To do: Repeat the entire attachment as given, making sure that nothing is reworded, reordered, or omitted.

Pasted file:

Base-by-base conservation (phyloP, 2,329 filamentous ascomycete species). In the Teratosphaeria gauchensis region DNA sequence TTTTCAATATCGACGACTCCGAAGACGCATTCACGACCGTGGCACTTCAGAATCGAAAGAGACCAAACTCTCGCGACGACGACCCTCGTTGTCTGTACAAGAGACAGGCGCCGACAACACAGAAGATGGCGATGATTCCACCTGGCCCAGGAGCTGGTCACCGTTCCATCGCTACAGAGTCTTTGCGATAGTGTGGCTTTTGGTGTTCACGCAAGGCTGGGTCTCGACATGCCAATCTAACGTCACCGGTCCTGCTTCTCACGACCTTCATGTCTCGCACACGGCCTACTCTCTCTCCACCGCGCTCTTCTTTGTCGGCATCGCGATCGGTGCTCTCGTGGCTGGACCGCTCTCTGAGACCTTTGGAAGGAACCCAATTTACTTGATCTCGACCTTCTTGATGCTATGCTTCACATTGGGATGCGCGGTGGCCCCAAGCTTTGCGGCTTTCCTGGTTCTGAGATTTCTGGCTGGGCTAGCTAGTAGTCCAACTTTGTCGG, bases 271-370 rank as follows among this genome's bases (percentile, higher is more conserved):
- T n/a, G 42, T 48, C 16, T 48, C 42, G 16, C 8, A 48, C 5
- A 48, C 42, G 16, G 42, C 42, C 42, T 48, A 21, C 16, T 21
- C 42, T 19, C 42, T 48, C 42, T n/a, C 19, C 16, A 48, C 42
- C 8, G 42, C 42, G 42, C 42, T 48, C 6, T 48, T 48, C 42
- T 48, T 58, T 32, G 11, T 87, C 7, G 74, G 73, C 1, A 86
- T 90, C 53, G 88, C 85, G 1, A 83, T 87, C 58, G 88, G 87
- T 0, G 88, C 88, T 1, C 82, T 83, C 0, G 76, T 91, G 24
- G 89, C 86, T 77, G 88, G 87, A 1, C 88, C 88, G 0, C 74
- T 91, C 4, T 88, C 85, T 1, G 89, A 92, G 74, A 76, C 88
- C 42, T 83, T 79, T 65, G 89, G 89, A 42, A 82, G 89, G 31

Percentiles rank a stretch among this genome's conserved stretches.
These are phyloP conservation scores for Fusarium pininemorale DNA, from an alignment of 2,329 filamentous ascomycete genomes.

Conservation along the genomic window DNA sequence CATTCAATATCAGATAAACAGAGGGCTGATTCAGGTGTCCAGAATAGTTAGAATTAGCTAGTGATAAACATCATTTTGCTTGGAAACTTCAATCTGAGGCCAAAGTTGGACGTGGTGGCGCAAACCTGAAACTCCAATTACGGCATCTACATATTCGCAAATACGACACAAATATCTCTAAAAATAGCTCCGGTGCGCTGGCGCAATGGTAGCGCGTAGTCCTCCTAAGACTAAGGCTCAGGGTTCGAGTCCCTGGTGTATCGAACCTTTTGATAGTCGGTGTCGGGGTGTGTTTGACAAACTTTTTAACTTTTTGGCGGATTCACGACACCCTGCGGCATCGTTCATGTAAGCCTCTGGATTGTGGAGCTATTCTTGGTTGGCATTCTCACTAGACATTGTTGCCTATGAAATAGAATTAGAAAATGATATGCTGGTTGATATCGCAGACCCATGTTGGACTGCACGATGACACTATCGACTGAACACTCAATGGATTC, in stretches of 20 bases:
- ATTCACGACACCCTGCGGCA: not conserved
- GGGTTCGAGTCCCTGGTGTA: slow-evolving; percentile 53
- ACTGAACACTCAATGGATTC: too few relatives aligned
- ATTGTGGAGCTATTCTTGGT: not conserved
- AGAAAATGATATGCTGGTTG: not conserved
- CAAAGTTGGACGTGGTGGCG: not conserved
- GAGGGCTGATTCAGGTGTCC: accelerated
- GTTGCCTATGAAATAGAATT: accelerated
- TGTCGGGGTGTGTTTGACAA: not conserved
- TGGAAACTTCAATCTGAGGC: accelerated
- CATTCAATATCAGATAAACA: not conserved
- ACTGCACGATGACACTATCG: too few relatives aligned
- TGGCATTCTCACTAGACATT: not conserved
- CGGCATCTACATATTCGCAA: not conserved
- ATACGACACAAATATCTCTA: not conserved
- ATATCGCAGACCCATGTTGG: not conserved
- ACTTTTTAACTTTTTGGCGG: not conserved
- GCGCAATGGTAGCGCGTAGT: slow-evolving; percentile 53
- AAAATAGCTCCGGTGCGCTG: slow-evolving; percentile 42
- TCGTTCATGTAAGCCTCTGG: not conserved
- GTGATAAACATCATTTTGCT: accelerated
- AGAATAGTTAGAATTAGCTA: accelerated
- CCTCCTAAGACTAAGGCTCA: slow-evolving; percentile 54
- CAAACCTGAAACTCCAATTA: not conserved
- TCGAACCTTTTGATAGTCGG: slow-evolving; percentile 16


Base-by-base conservation (phyloP, 2,329 filamentous ascomycete species). In the Teratosphaeria gauchensis region DNA sequence TTTTCAATATCGACGACTCCGAAGACGCATTCACGACCGTGGCACTTCAGAATCGAAAGAGACCAAACTCTCGCGACGACGACCCTCGTTGTCTGTACAAGAGACAGGCGCCGACAACACAGAAGATGGCGATGATTCCACCTGGCCCAGGAGCTGGTCACCGTTCCATCGCTACAGAGTCTTTGCGATAGTGTGGCTTTTGGTGTTCACGCAAGGCTGGGTCTCGACATGCCAATCTAACGTCACCGGTCCTGCTTCTCACGACCTTCATGTCTCGCACACGGCCTACTCTCTCTCCACCGCGCTCTTCTTTGTCGGCATCGCGATCGGTGCTCTCGTGGCTGGACCGCTCTCTGAGACCTTTGGAAGGAACCCAATTTACTTGATCTCGACCTTCTTGATGCTATGCTTCACATTGGGATGCGCGGTGGCCCCAAGCTTTGCGGCTTTCCTGGTTCTGAGATTTCTGGCTGGGCTAGCTAGTAGTCCAACTTTGTCGG, bases 271-370 rank as follows among this genome's bases (percentile, higher is more conserved):
- T n/a, G 42, T 48, C 16, T 48, C 42, G 16, C 8, A 48, C 5
- A 48, C 42, G 16, G 42, C 42, C 42, T 48, A 21, C 16, T 21
- C 42, T 19, C 42, T 48, C 42, T n/a, C 19, C 16, A 48, C 42
- C 8, G 42, C 42, G 42, C 42, T 48, C 6, T 48, T 48, C 42
- T 48, T 58, T 32, G 11, T 87, C 7, G 74, G 73, C 1, A 86
- T 90, C 53, G 88, C 85, G 1, A 83, T 87, C 58, G 88, G 87
- T 0, G 88, C 88, T 1, C 82, T 83, C 0, G 76, T 91, G 24
- G 89, C 86, T 77, G 88, G 87, A 1, C 88, C 88, G 0, C 74
- T 91, C 4, T 88, C 85, T 1, G 89, A 92, G 74, A 76, C 88
- C 42, T 83, T 79, T 65, G 89, G 89, A 42, A 82, G 89, G 31

Percentiles rank a stretch among this genome's conserved stretches.
These are phyloP conservation scores for Fusarium pininemorale DNA, from an alignment of 2,329 filamentous ascomycete genomes.

Conservation along the genomic window DNA sequence CATTCAATATCAGATAAACAGAGGGCTGATTCAGGTGTCCAGAATAGTTAGAATTAGCTAGTGATAAACATCATTTTGCTTGGAAACTTCAATCTGAGGCCAAAGTTGGACGTGGTGGCGCAAACCTGAAACTCCAATTACGGCATCTACATATTCGCAAATACGACACAAATATCTCTAAAAATAGCTCCGGTGCGCTGGCGCAATGGTAGCGCGTAGTCCTCCTAAGACTAAGGCTCAGGGTTCGAGTCCCTGGTGTATCGAACCTTTTGATAGTCGGTGTCGGGGTGTGTTTGACAAACTTTTTAACTTTTTGGCGGATTCACGACACCCTGCGGCATCGTTCATGTAAGCCTCTGGATTGTGGAGCTATTCTTGGTTGGCATTCTCACTAGACATTGTTGCCTATGAAATAGAATTAGAAAATGATATGCTGGTTGATATCGCAGACCCATGTTGGACTGCACGATGACACTATCGACTGAACACTCAATGGATTC, in stretches of 20 bases:
- ATTCACGACACCCTGCGGCA: not conserved
- GGGTTCGAGTCCCTGGTGTA: slow-evolving; percentile 53
- ACTGAACACTCAATGGATTC: too few relatives aligned
- ATTGTGGAGCTATTCTTGGT: not conserved
- AGAAAATGATATGCTGGTTG: not conserved
- CAAAGTTGGACGTGGTGGCG: not conserved
- GAGGGCTGATTCAGGTGTCC: accelerated
- GTTGCCTATGAAATAGAATT: accelerated
- TGTCGGGGTGTGTTTGACAA: not conserved
- TGGAAACTTCAATCTGAGGC: accelerated
- CATTCAATATCAGATAAACA: not conserved
- ACTGCACGATGACACTATCG: too few relatives aligned
- TGGCATTCTCACTAGACATT: not conserved
- CGGCATCTACATATTCGCAA: not conserved
- ATACGACACAAATATCTCTA: not conserved
- ATATCGCAGACCCATGTTGG: not conserved
- ACTTTTTAACTTTTTGGCGG: not conserved
- GCGCAATGGTAGCGCGTAGT: slow-evolving; percentile 53
- AAAATAGCTCCGGTGCGCTG: slow-evolving; percentile 42
- TCGTTCATGTAAGCCTCTGG: not conserved
- GTGATAAACATCATTTTGCT: accelerated
- AGAATAGTTAGAATTAGCTA: accelerated
- CCTCCTAAGACTAAGGCTCA: slow-evolving; percentile 54
- CAAACCTGAAACTCCAATTA: not conserved
- TCGAACCTTTTGATAGTCGG: slow-evolving; percentile 16